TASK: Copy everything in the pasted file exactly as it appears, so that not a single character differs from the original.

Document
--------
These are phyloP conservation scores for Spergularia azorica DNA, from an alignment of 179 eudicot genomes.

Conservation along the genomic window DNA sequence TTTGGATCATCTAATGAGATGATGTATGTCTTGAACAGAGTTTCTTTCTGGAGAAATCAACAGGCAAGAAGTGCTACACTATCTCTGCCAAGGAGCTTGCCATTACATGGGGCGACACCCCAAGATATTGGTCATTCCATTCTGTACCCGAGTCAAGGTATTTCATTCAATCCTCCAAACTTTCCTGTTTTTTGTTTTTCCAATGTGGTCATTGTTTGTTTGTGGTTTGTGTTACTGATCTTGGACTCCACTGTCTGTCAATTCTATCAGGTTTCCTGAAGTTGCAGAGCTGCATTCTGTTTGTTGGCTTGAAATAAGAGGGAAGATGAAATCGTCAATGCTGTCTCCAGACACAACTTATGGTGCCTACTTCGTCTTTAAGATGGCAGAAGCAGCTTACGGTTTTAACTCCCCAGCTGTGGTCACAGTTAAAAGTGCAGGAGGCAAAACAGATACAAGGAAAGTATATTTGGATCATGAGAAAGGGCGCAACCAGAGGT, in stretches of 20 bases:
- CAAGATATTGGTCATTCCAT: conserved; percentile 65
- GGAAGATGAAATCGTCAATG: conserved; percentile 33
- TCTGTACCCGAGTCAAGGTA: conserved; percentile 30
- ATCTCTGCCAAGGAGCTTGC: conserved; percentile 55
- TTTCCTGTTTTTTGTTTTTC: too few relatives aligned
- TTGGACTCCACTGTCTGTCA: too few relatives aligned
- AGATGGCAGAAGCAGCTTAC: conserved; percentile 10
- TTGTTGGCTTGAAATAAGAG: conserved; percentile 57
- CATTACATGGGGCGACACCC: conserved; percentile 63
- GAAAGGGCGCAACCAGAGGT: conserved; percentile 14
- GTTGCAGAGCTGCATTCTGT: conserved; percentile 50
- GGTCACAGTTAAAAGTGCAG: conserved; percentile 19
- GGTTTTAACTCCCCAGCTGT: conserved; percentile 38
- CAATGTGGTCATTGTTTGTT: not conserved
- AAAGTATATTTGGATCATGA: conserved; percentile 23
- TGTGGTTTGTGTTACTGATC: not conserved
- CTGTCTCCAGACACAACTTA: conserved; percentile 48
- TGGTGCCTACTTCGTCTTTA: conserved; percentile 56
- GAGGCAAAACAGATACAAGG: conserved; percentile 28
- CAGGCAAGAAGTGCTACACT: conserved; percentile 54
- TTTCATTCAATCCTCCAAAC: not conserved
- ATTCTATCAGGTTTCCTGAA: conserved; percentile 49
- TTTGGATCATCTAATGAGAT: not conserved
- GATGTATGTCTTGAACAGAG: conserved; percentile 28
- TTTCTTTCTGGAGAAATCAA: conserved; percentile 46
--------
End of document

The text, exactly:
These are phyloP conservation scores for Spergularia azorica DNA, from an alignment of 179 eudicot genomes.

Conservation along the genomic window DNA sequence TTTGGATCATCTAATGAGATGATGTATGTCTTGAACAGAGTTTCTTTCTGGAGAAATCAACAGGCAAGAAGTGCTACACTATCTCTGCCAAGGAGCTTGCCATTACATGGGGCGACACCCCAAGATATTGGTCATTCCATTCTGTACCCGAGTCAAGGTATTTCATTCAATCCTCCAAACTTTCCTGTTTTTTGTTTTTCCAATGTGGTCATTGTTTGTTTGTGGTTTGTGTTACTGATCTTGGACTCCACTGTCTGTCAATTCTATCAGGTTTCCTGAAGTTGCAGAGCTGCATTCTGTTTGTTGGCTTGAAATAAGAGGGAAGATGAAATCGTCAATGCTGTCTCCAGACACAACTTATGGTGCCTACTTCGTCTTTAAGATGGCAGAAGCAGCTTACGGTTTTAACTCCCCAGCTGTGGTCACAGTTAAAAGTGCAGGAGGCAAAACAGATACAAGGAAAGTATATTTGGATCATGAGAAAGGGCGCAACCAGAGGT, in stretches of 20 bases:
- CAAGATATTGGTCATTCCAT: conserved; percentile 65
- GGAAGATGAAATCGTCAATG: conserved; percentile 33
- TCTGTACCCGAGTCAAGGTA: conserved; percentile 30
- ATCTCTGCCAAGGAGCTTGC: conserved; percentile 55
- TTTCCTGTTTTTTGTTTTTC: too few relatives aligned
- TTGGACTCCACTGTCTGTCA: too few relatives aligned
- AGATGGCAGAAGCAGCTTAC: conserved; percentile 10
- TTGTTGGCTTGAAATAAGAG: conserved; percentile 57
- CATTACATGGGGCGACACCC: conserved; percentile 63
- GAAAGGGCGCAACCAGAGGT: conserved; percentile 14
- GTTGCAGAGCTGCATTCTGT: conserved; percentile 50
- GGTCACAGTTAAAAGTGCAG: conserved; percentile 19
- GGTTTTAACTCCCCAGCTGT: conserved; percentile 38
- CAATGTGGTCATTGTTTGTT: not conserved
- AAAGTATATTTGGATCATGA: conserved; percentile 23
- TGTGGTTTGTGTTACTGATC: not conserved
- CTGTCTCCAGACACAACTTA: conserved; percentile 48
- TGGTGCCTACTTCGTCTTTA: conserved; percentile 56
- GAGGCAAAACAGATACAAGG: conserved; percentile 28
- CAGGCAAGAAGTGCTACACT: conserved; percentile 54
- TTTCATTCAATCCTCCAAAC: not conserved
- ATTCTATCAGGTTTCCTGAA: conserved; percentile 49
- TTTGGATCATCTAATGAGAT: not conserved
- GATGTATGTCTTGAACAGAG: conserved; percentile 28
- TTTCTTTCTGGAGAAATCAA: conserved; percentile 46